Nye actually changed the question when he began his 30 minute presentation. He begins by saying, "Let's take it back to the question at hand. Does Ken Ham's creation model hold up?" What? Is that now the topic of the debate? If so, I wouldn't have bothered watching because I'm not interested in Ham's version. Nye offered several strange lines of evidence, such as the shipbuilding capabilities of Noah and his family. Huh? What in the world does that have to do with creation as a viable model in science? In any account of Noah and the flood, the creation has already been established.

Nye also went off on a tangent about fish reproducing asexually versus sexually with others. He notes how asexual reproduction is less desirous but sometimes necessary (that's a straight line for too many jokes.) But again, how does this prove or disprove the question at hand? Could the fish not be designed for such contingencies? It shows neither evolution nor creation but the fact that certain fish in a certain environment have the capability to reproduce asexually. There are other animals that reproduce asexually, too. This completely misses the question.

Neither presenter provided an actual argument—you know, a series of premises and a conclusion—that I would have expected in a debate. It would have been a much more powerful presentation had the opponents laid out their arguments first and then expounded on them. And it was clear that both presenters were guilty of something I've stressed before: creation conflation.

The Ugly

There were a few missed opportunities in the debate that could have been capitalized on. The first is Nye's claim that if you can find "even one example" of a fossil crossing layers you would change science forever and "the scientists of the world would embrace you." Well, polystrate fossils have been well-documented, and it hasn't led the scientific community to embrace creationism. There are simply new theories that justify the find as a natural, not a supernatural occurrence.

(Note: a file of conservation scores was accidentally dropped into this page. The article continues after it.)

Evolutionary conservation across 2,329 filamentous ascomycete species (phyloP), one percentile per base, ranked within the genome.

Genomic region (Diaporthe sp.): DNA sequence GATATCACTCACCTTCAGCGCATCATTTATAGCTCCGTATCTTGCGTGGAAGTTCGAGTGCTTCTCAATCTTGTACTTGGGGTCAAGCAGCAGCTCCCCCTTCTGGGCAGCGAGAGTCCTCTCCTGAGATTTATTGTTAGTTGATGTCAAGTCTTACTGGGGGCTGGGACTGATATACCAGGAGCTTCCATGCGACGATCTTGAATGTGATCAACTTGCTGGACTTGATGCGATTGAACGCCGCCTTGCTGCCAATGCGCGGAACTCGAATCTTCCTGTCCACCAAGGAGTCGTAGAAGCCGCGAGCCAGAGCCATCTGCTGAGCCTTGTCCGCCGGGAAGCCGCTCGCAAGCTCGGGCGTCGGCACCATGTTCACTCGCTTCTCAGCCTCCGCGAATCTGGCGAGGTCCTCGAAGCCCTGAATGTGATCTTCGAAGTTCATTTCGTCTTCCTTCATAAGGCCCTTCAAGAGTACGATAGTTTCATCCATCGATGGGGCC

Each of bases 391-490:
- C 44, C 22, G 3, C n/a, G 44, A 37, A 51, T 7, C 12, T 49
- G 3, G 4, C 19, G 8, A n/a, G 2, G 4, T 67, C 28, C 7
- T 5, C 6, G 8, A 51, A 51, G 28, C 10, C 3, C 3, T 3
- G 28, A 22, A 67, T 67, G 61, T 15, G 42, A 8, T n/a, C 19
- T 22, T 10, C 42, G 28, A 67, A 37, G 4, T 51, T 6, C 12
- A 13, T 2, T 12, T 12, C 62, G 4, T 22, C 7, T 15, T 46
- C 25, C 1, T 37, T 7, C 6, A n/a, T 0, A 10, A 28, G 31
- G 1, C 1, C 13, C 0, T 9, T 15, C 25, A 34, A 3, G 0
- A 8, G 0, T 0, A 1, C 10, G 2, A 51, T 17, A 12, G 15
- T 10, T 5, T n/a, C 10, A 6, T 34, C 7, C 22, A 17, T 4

The point that made me laugh out loud, though, was how Nye insisted that scientist WANT to embrace new ideas. We know that scientists resist upsetting their current models, as this 1961 article from Science shows. The more relevant work is that of Thomas Kuhn. In his book The Structure of Scientific Revolutions, Kuhn demonstrates how the history of science is not one gradually increasing understanding of the world, but it is more how a certain model becomes the status quo and is accepted until someone (whom Kuhn labels "an outsider") upsets the status quo by offering a new paradigm. Thus science advancement comes in fits and stages as those who hold the existing model are forced to give way to the newer paradigm.